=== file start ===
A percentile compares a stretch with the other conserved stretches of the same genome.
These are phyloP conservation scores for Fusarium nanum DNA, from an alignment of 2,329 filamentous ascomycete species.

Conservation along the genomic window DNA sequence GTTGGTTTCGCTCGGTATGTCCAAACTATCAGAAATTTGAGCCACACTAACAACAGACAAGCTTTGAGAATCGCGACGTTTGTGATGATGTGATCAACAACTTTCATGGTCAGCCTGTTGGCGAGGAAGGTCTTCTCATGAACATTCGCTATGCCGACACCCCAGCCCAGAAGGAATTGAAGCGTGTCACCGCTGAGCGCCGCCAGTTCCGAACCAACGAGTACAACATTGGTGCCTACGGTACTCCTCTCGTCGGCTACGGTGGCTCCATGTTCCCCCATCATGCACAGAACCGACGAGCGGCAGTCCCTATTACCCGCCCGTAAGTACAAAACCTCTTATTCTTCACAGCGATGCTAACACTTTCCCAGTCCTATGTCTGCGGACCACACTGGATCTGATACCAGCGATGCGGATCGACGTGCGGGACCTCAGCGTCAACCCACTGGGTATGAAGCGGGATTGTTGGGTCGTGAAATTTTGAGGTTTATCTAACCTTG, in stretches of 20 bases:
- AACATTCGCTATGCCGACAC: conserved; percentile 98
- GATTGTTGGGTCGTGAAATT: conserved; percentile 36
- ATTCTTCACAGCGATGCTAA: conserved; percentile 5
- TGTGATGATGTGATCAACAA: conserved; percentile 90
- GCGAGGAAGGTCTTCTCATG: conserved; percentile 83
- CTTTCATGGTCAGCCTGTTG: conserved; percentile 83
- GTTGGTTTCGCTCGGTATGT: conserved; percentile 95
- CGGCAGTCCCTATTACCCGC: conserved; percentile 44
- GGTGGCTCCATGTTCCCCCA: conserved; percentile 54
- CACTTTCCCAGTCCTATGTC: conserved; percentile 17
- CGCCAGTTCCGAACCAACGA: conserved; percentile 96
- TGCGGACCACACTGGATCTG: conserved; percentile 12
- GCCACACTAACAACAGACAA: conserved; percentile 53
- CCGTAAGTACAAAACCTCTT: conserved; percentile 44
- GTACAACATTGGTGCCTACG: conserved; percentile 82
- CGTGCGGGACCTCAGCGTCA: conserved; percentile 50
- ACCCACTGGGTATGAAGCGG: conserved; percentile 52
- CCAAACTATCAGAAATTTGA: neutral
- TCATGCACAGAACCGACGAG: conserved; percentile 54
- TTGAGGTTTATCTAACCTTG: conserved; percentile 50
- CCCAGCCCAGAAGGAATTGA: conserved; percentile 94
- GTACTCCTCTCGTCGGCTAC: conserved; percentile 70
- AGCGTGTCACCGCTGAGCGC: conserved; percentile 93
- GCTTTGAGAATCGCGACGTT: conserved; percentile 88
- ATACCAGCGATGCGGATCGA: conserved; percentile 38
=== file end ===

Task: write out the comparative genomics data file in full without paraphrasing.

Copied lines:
A percentile compares a stretch with the other conserved stretches of the same genome.
These are phyloP conservation scores for Fusarium nanum DNA, from an alignment of 2,329 filamentous ascomycete species.

Conservation along the genomic window DNA sequence GTTGGTTTCGCTCGGTATGTCCAAACTATCAGAAATTTGAGCCACACTAACAACAGACAAGCTTTGAGAATCGCGACGTTTGTGATGATGTGATCAACAACTTTCATGGTCAGCCTGTTGGCGAGGAAGGTCTTCTCATGAACATTCGCTATGCCGACACCCCAGCCCAGAAGGAATTGAAGCGTGTCACCGCTGAGCGCCGCCAGTTCCGAACCAACGAGTACAACATTGGTGCCTACGGTACTCCTCTCGTCGGCTACGGTGGCTCCATGTTCCCCCATCATGCACAGAACCGACGAGCGGCAGTCCCTATTACCCGCCCGTAAGTACAAAACCTCTTATTCTTCACAGCGATGCTAACACTTTCCCAGTCCTATGTCTGCGGACCACACTGGATCTGATACCAGCGATGCGGATCGACGTGCGGGACCTCAGCGTCAACCCACTGGGTATGAAGCGGGATTGTTGGGTCGTGAAATTTTGAGGTTTATCTAACCTTG, in stretches of 20 bases:
- AACATTCGCTATGCCGACAC: conserved; percentile 98
- GATTGTTGGGTCGTGAAATT: conserved; percentile 36
- ATTCTTCACAGCGATGCTAA: conserved; percentile 5
- TGTGATGATGTGATCAACAA: conserved; percentile 90
- GCGAGGAAGGTCTTCTCATG: conserved; percentile 83
- CTTTCATGGTCAGCCTGTTG: conserved; percentile 83
- GTTGGTTTCGCTCGGTATGT: conserved; percentile 95
- CGGCAGTCCCTATTACCCGC: conserved; percentile 44
- GGTGGCTCCATGTTCCCCCA: conserved; percentile 54
- CACTTTCCCAGTCCTATGTC: conserved; percentile 17
- CGCCAGTTCCGAACCAACGA: conserved; percentile 96
- TGCGGACCACACTGGATCTG: conserved; percentile 12
- GCCACACTAACAACAGACAA: conserved; percentile 53
- CCGTAAGTACAAAACCTCTT: conserved; percentile 44
- GTACAACATTGGTGCCTACG: conserved; percentile 82
- CGTGCGGGACCTCAGCGTCA: conserved; percentile 50
- ACCCACTGGGTATGAAGCGG: conserved; percentile 52
- CCAAACTATCAGAAATTTGA: neutral
- TCATGCACAGAACCGACGAG: conserved; percentile 54
- TTGAGGTTTATCTAACCTTG: conserved; percentile 50
- CCCAGCCCAGAAGGAATTGA: conserved; percentile 94
- GTACTCCTCTCGTCGGCTAC: conserved; percentile 70
- AGCGTGTCACCGCTGAGCGC: conserved; percentile 93
- GCTTTGAGAATCGCGACGTT: conserved; percentile 88
- ATACCAGCGATGCGGATCGA: conserved; percentile 38